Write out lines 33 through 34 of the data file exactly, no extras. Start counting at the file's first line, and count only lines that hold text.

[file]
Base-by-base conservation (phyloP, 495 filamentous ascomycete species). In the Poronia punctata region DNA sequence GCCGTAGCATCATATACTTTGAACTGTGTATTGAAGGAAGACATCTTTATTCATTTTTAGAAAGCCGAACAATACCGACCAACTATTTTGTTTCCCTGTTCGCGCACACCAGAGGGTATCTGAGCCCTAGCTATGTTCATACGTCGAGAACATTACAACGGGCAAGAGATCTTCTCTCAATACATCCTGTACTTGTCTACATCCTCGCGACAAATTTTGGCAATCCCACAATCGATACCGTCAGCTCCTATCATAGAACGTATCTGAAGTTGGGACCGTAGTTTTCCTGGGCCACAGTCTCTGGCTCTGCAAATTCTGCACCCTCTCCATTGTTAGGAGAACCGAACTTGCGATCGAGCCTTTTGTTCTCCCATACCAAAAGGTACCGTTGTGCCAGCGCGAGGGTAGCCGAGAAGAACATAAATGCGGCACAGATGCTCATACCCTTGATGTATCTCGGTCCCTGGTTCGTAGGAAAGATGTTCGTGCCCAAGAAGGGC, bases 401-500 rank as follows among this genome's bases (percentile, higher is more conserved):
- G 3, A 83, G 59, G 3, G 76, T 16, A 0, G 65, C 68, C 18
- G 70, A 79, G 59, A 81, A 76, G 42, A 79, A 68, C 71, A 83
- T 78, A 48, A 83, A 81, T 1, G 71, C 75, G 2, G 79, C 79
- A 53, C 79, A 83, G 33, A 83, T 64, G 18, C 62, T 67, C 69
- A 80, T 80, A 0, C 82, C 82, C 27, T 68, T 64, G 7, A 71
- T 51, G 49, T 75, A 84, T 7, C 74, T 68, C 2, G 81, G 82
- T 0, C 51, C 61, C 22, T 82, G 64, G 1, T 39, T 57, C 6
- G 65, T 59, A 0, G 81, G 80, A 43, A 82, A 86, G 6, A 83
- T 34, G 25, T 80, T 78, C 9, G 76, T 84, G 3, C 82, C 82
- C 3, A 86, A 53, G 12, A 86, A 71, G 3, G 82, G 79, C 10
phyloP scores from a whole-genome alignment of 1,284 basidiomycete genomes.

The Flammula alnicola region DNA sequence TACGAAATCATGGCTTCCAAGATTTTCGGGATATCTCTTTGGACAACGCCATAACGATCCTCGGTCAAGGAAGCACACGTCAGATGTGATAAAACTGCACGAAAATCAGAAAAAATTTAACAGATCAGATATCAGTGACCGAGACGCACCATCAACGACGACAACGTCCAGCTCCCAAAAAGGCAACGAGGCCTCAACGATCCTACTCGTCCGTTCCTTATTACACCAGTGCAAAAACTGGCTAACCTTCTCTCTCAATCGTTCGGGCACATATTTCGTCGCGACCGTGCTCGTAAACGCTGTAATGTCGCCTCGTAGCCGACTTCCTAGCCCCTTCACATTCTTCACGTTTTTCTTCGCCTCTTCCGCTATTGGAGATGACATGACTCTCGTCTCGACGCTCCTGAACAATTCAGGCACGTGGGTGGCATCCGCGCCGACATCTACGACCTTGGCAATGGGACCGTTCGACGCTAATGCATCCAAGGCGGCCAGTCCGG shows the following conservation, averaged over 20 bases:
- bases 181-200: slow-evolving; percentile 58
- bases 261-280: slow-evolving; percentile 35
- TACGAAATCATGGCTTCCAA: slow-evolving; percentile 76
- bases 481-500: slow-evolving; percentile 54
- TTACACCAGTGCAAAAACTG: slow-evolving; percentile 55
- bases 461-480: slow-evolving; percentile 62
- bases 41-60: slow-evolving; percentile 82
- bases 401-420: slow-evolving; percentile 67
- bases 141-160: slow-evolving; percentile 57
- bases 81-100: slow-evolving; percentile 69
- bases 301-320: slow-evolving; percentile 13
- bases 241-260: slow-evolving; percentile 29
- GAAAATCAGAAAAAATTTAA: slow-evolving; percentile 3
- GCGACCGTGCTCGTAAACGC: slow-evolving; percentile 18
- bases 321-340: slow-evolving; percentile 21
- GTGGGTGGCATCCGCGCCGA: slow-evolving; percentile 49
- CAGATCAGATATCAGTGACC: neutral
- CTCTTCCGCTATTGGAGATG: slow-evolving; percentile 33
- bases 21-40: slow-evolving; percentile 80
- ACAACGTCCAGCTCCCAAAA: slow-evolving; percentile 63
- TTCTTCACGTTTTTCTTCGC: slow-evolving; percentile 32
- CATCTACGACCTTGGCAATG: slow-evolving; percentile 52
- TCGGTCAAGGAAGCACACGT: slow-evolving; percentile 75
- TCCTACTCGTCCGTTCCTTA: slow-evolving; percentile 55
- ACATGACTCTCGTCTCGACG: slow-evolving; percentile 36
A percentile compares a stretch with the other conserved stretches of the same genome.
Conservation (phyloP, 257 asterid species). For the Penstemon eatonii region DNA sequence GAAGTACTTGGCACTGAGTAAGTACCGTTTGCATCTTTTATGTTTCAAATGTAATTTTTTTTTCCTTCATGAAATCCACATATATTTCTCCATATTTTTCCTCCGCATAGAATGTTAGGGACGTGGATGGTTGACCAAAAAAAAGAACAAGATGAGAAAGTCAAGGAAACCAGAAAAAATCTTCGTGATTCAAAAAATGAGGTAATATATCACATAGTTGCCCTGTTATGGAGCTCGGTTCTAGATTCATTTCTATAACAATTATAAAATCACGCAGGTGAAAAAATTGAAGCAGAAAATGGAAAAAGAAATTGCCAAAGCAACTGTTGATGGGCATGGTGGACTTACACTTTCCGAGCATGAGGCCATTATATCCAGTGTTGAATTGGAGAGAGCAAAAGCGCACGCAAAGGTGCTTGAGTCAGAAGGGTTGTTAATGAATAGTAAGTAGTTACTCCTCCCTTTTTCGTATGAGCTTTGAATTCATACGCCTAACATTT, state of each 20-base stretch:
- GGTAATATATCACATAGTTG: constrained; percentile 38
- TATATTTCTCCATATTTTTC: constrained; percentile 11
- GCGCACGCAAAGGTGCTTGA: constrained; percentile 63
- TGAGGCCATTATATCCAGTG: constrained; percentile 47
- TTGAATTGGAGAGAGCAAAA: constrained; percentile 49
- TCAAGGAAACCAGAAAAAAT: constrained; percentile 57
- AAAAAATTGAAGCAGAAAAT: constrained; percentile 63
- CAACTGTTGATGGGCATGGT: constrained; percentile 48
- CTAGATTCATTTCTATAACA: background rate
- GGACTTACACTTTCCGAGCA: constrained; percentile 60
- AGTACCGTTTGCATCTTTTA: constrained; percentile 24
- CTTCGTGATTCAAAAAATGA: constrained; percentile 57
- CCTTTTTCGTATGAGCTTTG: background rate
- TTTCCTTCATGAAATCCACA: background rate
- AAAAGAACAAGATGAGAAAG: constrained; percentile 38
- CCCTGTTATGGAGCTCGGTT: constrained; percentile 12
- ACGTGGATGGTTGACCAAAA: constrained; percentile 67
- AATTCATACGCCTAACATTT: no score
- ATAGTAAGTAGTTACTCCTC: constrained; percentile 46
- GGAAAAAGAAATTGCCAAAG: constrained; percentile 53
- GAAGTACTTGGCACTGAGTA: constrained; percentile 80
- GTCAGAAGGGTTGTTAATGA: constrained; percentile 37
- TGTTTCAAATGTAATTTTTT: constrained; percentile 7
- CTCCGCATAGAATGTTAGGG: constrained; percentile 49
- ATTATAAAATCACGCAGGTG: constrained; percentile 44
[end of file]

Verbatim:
- ACAACGTCCAGCTCCCAAAA: slow-evolving; percentile 63
- TTCTTCACGTTTTTCTTCGC: slow-evolving; percentile 32